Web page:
June 13, 2011

Warding Off Dementia: Reflections on Older Men and Social Interaction

As part of our ongoing series about warding off dementia, last week I discussed research that highlights the power of maintaining strong social networks. My research made me wonder: what role does gender play in seniors' social interaction? Do men and women "do it differently"? Here's what I found:

  • Women tend to have larger social networks and receive support from multiple sources. Men, particularly older men who no longer have their work-related associates, often rely mostly on their wives and their wives' friends for social contacts.
  • Friendships among women are much more likely to involve emotional intimacy. Men tend to shy away from intimacy and emotional bonding. Deterrents to intimate friendships among men include male competitiveness, cultural stereotypes of the "strong, silent real man," and fears of homosexuality.
  • While men may not have intimate friendships, they're not necessarily isolated. Many have "activity" friendships -- the golfing associates, the poker partners, the drinking buddies. Working men develop "convenience" friendships based on the exchange of professional favors. Senior males may have "mentoring" friendships with younger men.
As I thought about the social interactions of retired men I know, I found a difference (again a generalization) between the upwardly striving urban male professional and other men. Let me offer two examples: first, a real person (my brother); next, a composite of several older urban male professionals I know.
  • Recently I went back to my home town -- Ithaca, NY -- for my sister-in-law's memorial celebration. My brother and his wife had an exceptionally strong marriage based on love and friendship, and her death created a painful void for him. But the memorial service confirmed what I already knew: a host of great friends -- men and women -- supported him. He and his wife had spent virtually all their lives in Ithaca. Many of their friends today are old high school classmates. After retiring, my brother strengthened his "activity" friendships through bowling leagues, golf games, and -- yes -- parties. One of his two sons lives close by, and my brother regularly sees his son and his son's family. Yes, my brother is blessed with a strong, supportive social network.
  • Let's call my composite urban professional male Harry. He and his wife are in their 70's. They had lived in Ohio but they moved to the Washington, D.C. area five years ago to be near their son and his family. His wife had a hard time dealing with the move because she was leaving all of her close friends. Harry didn't have this problem because he really didn't have any close friends. His most difficult adjustment had occurred years earlier when he reluctantly retired from his job as Chief Financial Officer of a large corporation. He suddenly experienced identity issues; if he wasn't a CFO any longer, then who WAS he? All the "friends" he thought he had during his working life turned out to be just business associates who quickly faded away. He was diagnosed with Parkinson's several years ago and joined a Parkinson's support group where he is experiencing emotional sharing for the first time. He now realizes that he'd spent most of his life focused only on himself and his career, but now he wants to reach out to others and offer them emotional support.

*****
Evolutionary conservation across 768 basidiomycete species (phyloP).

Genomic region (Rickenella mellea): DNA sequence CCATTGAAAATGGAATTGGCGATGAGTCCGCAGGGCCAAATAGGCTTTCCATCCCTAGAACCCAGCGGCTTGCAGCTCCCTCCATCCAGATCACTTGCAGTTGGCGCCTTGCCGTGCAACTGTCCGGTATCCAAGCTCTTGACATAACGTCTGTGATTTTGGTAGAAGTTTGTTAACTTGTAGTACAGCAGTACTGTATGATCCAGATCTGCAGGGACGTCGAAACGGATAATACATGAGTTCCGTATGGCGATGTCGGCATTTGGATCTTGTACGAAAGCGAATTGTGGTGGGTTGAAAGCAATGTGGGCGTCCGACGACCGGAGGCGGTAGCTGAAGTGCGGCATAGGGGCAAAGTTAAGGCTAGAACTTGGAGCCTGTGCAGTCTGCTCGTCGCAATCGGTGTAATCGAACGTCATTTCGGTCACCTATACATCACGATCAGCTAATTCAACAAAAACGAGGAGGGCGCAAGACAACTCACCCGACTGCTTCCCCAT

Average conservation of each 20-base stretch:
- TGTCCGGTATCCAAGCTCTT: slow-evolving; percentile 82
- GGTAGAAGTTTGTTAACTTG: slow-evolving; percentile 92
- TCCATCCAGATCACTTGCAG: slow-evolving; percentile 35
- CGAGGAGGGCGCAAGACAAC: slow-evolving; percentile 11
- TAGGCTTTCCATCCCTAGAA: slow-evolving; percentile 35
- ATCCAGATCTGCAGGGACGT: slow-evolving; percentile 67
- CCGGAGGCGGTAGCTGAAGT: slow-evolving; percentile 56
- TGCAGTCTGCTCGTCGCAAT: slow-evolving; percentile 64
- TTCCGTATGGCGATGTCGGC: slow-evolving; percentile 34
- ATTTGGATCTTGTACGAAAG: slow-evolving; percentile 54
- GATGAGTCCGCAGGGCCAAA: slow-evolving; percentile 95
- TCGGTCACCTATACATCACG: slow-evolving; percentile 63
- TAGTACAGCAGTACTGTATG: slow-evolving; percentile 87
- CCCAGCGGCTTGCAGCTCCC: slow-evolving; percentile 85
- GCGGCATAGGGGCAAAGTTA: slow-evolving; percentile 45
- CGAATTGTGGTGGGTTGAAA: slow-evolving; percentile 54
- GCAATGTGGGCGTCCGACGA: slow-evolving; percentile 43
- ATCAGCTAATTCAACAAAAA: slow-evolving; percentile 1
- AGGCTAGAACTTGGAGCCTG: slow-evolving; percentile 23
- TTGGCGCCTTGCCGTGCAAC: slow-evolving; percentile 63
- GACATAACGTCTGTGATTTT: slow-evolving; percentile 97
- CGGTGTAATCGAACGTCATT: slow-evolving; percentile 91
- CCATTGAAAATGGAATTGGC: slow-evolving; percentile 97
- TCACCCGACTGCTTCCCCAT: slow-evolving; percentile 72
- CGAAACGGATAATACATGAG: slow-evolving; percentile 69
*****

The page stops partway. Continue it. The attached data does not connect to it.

I was headed down the same path as Harry. Luckily, at age 50, I came to terms with both my alcoholism and sexual orientation. To maintain my sobriety, I had to learn how to share intimate feelings and concerns with others in my support groups of recovering alcoholics. We often joked that if we attempted the same sort of sharing at cocktail parties or other gatherings of "earth people," they'd surely think we were nuts!
Similarly, in the gay world, solid friendships develop with sharing coming-out stories and other emotional, intimate details. I had hidden emotion, feeling and identity for so long, coming-out was like opening the flood gates. Now, more than thirty years later, I find myself still eagerly opening up to others, simply because it feels good, and because I know my sharing often encourages others to reciprocate. The payoff is immense -- friendship, closeness, trust, support, connection -- even if occasionally I see that look of "too much information" in the eyes of the person sitting across the table from me. I try to be careful. But if all that sharing carries some occasional risk, it's one I've found well worth taking.

3 comments:

Grant said...

Interesting. Any idea whether, as a result of these interaction differences, women suffer dementia less than men, or at least later?

John Schappi said...

Very good and interesting question, Grant.  I want to take time to research this.  I'll probably report my findings in a separate post rather than as a reply to you since I suspect others have the same question.

Tndowner said...

We are spending our morning reading past posts.  I'm just amazed at what has fallen into our laps this day..  Thank you John.

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